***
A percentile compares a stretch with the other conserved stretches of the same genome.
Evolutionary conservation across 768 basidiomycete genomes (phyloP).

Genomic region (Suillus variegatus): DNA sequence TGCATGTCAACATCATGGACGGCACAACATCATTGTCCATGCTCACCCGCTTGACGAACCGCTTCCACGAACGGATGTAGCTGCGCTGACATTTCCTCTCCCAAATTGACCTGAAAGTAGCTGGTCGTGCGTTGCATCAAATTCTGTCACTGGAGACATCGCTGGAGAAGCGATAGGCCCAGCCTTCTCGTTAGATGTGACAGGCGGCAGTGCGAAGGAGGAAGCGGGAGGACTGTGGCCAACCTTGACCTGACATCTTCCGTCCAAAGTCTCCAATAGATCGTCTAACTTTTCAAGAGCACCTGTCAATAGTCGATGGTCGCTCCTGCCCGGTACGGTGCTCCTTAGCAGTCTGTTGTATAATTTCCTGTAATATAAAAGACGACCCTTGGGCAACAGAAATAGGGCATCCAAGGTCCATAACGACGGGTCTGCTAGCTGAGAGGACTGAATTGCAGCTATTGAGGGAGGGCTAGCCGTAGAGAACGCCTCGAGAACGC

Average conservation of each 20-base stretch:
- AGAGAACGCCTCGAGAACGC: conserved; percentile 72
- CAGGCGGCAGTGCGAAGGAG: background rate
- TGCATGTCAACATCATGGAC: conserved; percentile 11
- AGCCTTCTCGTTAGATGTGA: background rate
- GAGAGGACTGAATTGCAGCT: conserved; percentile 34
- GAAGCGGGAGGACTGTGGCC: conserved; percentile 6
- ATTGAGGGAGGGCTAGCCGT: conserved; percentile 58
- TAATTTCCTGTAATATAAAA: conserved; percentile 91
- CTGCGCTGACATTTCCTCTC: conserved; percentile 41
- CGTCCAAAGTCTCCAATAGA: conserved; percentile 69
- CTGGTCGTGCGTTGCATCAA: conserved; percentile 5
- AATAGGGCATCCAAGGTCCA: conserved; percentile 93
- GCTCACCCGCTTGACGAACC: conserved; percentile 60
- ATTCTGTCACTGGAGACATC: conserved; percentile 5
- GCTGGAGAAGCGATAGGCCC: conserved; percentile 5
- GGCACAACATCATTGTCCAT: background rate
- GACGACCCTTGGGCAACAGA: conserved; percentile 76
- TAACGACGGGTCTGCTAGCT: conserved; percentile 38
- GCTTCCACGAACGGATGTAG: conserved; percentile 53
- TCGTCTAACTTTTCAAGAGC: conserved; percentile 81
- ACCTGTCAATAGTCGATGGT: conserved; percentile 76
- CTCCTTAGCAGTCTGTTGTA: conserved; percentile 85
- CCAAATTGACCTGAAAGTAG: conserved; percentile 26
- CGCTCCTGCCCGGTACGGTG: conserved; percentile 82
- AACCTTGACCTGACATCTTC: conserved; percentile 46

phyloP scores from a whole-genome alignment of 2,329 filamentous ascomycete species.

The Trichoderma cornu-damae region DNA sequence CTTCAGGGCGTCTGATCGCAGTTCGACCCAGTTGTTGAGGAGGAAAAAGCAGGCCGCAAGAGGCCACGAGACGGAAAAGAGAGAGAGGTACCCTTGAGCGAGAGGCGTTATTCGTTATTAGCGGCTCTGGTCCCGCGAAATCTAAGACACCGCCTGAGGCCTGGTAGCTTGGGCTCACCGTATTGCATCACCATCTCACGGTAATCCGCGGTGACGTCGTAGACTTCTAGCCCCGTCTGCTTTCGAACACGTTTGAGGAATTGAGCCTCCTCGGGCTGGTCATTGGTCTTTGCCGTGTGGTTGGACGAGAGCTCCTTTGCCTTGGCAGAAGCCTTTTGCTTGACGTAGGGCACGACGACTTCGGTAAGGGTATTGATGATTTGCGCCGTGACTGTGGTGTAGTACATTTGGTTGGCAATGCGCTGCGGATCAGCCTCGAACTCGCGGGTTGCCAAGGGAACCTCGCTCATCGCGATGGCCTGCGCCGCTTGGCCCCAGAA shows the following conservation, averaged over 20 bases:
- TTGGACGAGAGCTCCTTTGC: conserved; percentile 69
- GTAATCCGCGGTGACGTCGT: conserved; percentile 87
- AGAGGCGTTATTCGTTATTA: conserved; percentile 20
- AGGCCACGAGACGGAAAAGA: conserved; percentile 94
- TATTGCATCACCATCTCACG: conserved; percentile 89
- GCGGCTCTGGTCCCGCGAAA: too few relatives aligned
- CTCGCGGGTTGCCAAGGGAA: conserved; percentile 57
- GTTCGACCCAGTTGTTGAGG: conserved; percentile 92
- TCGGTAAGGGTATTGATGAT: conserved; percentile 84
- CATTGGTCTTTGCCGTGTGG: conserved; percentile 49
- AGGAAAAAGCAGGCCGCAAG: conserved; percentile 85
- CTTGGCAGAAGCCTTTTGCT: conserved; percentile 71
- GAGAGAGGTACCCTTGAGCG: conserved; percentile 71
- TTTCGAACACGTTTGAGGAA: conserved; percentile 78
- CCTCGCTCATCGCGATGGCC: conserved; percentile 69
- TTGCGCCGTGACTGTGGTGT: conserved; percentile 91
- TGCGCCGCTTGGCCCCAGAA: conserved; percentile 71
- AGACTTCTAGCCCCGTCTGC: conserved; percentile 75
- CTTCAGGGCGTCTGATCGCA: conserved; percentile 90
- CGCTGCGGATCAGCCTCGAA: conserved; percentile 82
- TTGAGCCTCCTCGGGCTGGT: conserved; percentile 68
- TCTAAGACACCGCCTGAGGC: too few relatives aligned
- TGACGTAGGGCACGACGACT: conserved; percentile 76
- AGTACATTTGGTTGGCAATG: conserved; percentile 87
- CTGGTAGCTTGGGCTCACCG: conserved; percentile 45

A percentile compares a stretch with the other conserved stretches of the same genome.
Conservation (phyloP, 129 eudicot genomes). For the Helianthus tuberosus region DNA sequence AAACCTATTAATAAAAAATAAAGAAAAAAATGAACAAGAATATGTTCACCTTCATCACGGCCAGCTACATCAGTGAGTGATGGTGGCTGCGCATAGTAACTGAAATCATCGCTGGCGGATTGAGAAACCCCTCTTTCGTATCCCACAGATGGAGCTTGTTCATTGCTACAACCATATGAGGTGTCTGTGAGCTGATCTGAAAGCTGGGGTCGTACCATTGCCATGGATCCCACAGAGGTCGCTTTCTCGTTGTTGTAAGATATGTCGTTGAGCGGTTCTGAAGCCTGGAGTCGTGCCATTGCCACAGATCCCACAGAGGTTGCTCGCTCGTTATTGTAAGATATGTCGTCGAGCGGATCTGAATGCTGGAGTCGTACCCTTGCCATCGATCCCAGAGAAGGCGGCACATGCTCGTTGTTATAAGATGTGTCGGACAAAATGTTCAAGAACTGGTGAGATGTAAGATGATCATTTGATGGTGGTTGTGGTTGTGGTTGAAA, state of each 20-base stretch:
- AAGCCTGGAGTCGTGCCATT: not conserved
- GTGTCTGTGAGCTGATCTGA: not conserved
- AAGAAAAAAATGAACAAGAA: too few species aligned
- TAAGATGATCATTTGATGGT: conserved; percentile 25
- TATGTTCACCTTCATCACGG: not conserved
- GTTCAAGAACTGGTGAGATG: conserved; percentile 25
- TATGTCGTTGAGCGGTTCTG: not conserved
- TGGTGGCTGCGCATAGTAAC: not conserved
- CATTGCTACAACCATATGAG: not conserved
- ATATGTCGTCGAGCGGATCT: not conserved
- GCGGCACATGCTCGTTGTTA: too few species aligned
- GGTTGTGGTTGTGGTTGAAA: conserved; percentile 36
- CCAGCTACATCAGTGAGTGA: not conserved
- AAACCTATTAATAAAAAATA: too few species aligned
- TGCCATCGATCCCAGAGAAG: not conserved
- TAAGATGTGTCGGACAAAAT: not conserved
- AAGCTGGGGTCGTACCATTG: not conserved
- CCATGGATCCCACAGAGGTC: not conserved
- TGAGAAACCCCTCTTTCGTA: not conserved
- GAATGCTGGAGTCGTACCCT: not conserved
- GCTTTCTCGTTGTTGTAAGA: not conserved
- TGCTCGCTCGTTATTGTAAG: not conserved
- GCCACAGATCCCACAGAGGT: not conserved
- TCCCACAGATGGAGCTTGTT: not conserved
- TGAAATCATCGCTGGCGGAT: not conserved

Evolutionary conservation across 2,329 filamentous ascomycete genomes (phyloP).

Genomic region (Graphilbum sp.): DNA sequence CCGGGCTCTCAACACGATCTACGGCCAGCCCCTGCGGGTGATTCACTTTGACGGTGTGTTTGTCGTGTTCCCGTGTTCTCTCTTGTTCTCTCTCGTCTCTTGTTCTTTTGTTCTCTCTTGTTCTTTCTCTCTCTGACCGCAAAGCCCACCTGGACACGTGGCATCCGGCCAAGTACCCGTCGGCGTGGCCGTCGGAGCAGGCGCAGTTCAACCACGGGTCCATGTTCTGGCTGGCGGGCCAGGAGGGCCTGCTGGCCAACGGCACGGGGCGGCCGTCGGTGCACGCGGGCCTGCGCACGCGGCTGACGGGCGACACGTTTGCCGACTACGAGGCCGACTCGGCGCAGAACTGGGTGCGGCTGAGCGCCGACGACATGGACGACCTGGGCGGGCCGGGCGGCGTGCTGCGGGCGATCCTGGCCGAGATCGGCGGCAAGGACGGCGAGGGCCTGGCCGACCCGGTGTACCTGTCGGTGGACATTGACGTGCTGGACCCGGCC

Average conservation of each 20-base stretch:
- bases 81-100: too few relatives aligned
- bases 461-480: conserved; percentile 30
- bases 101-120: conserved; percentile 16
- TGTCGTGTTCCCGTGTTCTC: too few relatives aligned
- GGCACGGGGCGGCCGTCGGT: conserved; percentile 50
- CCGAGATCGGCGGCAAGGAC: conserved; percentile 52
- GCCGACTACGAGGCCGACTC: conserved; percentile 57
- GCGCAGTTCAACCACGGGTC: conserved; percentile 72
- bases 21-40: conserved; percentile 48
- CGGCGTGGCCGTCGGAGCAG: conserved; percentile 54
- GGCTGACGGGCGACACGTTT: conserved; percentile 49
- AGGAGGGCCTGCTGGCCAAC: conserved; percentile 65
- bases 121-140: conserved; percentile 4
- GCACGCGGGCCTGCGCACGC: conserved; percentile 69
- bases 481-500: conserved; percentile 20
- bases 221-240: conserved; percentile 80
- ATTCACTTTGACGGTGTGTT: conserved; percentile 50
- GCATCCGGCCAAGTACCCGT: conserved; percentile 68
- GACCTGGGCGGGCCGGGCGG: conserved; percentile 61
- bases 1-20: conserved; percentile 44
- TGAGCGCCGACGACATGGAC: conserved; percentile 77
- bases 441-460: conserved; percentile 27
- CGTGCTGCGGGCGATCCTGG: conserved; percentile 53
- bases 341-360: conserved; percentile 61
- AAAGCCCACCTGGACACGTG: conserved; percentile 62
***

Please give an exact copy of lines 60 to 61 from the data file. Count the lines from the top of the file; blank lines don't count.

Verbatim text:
- GTGTCTGTGAGCTGATCTGA: not conserved
- AAGAAAAAAATGAACAAGAA: too few species aligned